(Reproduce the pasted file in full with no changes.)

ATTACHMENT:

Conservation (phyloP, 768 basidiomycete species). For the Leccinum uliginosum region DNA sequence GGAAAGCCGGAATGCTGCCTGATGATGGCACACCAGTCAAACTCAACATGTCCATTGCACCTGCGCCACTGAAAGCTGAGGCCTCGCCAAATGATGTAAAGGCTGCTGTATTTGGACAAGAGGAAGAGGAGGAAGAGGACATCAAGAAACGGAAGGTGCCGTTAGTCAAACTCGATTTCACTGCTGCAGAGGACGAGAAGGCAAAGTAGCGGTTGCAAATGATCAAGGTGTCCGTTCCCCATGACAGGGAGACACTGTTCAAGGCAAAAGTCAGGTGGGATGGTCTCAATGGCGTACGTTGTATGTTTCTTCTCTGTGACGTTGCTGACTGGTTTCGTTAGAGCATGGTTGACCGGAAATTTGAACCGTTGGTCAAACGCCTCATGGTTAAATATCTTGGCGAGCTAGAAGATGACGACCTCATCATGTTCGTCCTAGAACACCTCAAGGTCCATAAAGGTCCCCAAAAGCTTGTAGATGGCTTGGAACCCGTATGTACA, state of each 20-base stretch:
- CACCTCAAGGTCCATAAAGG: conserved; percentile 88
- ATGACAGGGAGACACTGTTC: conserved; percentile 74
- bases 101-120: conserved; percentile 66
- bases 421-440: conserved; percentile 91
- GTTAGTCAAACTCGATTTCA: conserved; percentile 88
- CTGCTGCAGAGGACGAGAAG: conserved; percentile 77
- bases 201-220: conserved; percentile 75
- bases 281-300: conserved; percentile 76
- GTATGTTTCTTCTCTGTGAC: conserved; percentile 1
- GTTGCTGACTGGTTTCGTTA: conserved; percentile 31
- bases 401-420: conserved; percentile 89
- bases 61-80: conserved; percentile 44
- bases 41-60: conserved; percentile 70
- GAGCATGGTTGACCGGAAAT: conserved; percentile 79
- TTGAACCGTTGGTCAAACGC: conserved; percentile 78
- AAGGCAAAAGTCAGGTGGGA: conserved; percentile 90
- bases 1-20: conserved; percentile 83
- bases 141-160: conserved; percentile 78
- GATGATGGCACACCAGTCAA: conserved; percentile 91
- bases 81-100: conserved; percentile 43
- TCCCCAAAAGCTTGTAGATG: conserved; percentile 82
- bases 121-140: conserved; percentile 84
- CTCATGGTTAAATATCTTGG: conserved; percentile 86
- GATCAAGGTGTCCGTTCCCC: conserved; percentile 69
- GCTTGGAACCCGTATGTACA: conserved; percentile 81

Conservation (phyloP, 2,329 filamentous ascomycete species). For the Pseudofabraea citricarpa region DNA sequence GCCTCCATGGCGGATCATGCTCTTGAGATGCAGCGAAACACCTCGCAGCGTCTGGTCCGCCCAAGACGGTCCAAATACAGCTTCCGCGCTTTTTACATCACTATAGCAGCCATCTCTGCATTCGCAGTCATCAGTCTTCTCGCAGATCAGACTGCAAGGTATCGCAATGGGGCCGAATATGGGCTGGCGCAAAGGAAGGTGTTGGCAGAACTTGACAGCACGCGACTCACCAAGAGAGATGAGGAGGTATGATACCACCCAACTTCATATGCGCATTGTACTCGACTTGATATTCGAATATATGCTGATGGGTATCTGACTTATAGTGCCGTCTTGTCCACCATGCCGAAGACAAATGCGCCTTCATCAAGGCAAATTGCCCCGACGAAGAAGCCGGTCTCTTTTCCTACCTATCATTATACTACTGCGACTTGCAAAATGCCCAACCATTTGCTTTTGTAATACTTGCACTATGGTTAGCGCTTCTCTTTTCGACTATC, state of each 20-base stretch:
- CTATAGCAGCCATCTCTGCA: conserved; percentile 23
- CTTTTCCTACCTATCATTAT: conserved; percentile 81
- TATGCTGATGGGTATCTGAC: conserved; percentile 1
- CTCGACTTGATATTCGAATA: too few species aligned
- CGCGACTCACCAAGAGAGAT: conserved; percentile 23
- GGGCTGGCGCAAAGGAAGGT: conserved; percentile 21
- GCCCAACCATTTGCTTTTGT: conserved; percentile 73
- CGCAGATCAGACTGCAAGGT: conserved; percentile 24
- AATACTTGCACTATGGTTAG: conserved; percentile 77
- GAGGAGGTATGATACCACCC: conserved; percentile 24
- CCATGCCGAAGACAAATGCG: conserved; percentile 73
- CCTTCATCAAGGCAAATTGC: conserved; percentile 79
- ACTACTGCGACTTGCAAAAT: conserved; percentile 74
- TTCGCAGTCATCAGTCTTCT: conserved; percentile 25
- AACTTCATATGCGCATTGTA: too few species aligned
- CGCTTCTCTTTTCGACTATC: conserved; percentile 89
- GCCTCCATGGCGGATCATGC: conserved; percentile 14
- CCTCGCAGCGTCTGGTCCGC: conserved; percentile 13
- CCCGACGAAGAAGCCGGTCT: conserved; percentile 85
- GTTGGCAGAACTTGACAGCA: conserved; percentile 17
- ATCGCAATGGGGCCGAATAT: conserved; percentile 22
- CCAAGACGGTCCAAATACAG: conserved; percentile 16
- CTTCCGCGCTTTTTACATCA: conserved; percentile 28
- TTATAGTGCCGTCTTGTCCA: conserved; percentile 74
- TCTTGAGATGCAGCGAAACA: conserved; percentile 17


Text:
Conservation (phyloP, 768 basidiomycete species). For the Leccinum uliginosum region DNA sequence GGAAAGCCGGAATGCTGCCTGATGATGGCACACCAGTCAAACTCAACATGTCCATTGCACCTGCGCCACTGAAAGCTGAGGCCTCGCCAAATGATGTAAAGGCTGCTGTATTTGGACAAGAGGAAGAGGAGGAAGAGGACATCAAGAAACGGAAGGTGCCGTTAGTCAAACTCGATTTCACTGCTGCAGAGGACGAGAAGGCAAAGTAGCGGTTGCAAATGATCAAGGTGTCCGTTCCCCATGACAGGGAGACACTGTTCAAGGCAAAAGTCAGGTGGGATGGTCTCAATGGCGTACGTTGTATGTTTCTTCTCTGTGACGTTGCTGACTGGTTTCGTTAGAGCATGGTTGACCGGAAATTTGAACCGTTGGTCAAACGCCTCATGGTTAAATATCTTGGCGAGCTAGAAGATGACGACCTCATCATGTTCGTCCTAGAACACCTCAAGGTCCATAAAGGTCCCCAAAAGCTTGTAGATGGCTTGGAACCCGTATGTACA, state of each 20-base stretch:
- CACCTCAAGGTCCATAAAGG: conserved; percentile 88
- ATGACAGGGAGACACTGTTC: conserved; percentile 74
- bases 101-120: conserved; percentile 66
- bases 421-440: conserved; percentile 91
- GTTAGTCAAACTCGATTTCA: conserved; percentile 88
- CTGCTGCAGAGGACGAGAAG: conserved; percentile 77
- bases 201-220: conserved; percentile 75
- bases 281-300: conserved; percentile 76
- GTATGTTTCTTCTCTGTGAC: conserved; percentile 1
- GTTGCTGACTGGTTTCGTTA: conserved; percentile 31
- bases 401-420: conserved; percentile 89
- bases 61-80: conserved; percentile 44
- bases 41-60: conserved; percentile 70
- GAGCATGGTTGACCGGAAAT: conserved; percentile 79
- TTGAACCGTTGGTCAAACGC: conserved; percentile 78
- AAGGCAAAAGTCAGGTGGGA: conserved; percentile 90
- bases 1-20: conserved; percentile 83
- bases 141-160: conserved; percentile 78
- GATGATGGCACACCAGTCAA: conserved; percentile 91
- bases 81-100: conserved; percentile 43
- TCCCCAAAAGCTTGTAGATG: conserved; percentile 82
- bases 121-140: conserved; percentile 84
- CTCATGGTTAAATATCTTGG: conserved; percentile 86
- GATCAAGGTGTCCGTTCCCC: conserved; percentile 69
- GCTTGGAACCCGTATGTACA: conserved; percentile 81

Conservation (phyloP, 2,329 filamentous ascomycete species). For the Pseudofabraea citricarpa region DNA sequence GCCTCCATGGCGGATCATGCTCTTGAGATGCAGCGAAACACCTCGCAGCGTCTGGTCCGCCCAAGACGGTCCAAATACAGCTTCCGCGCTTTTTACATCACTATAGCAGCCATCTCTGCATTCGCAGTCATCAGTCTTCTCGCAGATCAGACTGCAAGGTATCGCAATGGGGCCGAATATGGGCTGGCGCAAAGGAAGGTGTTGGCAGAACTTGACAGCACGCGACTCACCAAGAGAGATGAGGAGGTATGATACCACCCAACTTCATATGCGCATTGTACTCGACTTGATATTCGAATATATGCTGATGGGTATCTGACTTATAGTGCCGTCTTGTCCACCATGCCGAAGACAAATGCGCCTTCATCAAGGCAAATTGCCCCGACGAAGAAGCCGGTCTCTTTTCCTACCTATCATTATACTACTGCGACTTGCAAAATGCCCAACCATTTGCTTTTGTAATACTTGCACTATGGTTAGCGCTTCTCTTTTCGACTATC, state of each 20-base stretch:
- CTATAGCAGCCATCTCTGCA: conserved; percentile 23
- CTTTTCCTACCTATCATTAT: conserved; percentile 81
- TATGCTGATGGGTATCTGAC: conserved; percentile 1
- CTCGACTTGATATTCGAATA: too few species aligned
- CGCGACTCACCAAGAGAGAT: conserved; percentile 23
- GGGCTGGCGCAAAGGAAGGT: conserved; percentile 21
- GCCCAACCATTTGCTTTTGT: conserved; percentile 73
- CGCAGATCAGACTGCAAGGT: conserved; percentile 24
- AATACTTGCACTATGGTTAG: conserved; percentile 77
- GAGGAGGTATGATACCACCC: conserved; percentile 24
- CCATGCCGAAGACAAATGCG: conserved; percentile 73
- CCTTCATCAAGGCAAATTGC: conserved; percentile 79
- ACTACTGCGACTTGCAAAAT: conserved; percentile 74
- TTCGCAGTCATCAGTCTTCT: conserved; percentile 25
- AACTTCATATGCGCATTGTA: too few species aligned
- CGCTTCTCTTTTCGACTATC: conserved; percentile 89
- GCCTCCATGGCGGATCATGC: conserved; percentile 14
- CCTCGCAGCGTCTGGTCCGC: conserved; percentile 13
- CCCGACGAAGAAGCCGGTCT: conserved; percentile 85
- GTTGGCAGAACTTGACAGCA: conserved; percentile 17
- ATCGCAATGGGGCCGAATAT: conserved; percentile 22
- CCAAGACGGTCCAAATACAG: conserved; percentile 16
- CTTCCGCGCTTTTTACATCA: conserved; percentile 28
- TTATAGTGCCGTCTTGTCCA: conserved; percentile 74
- TCTTGAGATGCAGCGAAACA: conserved; percentile 17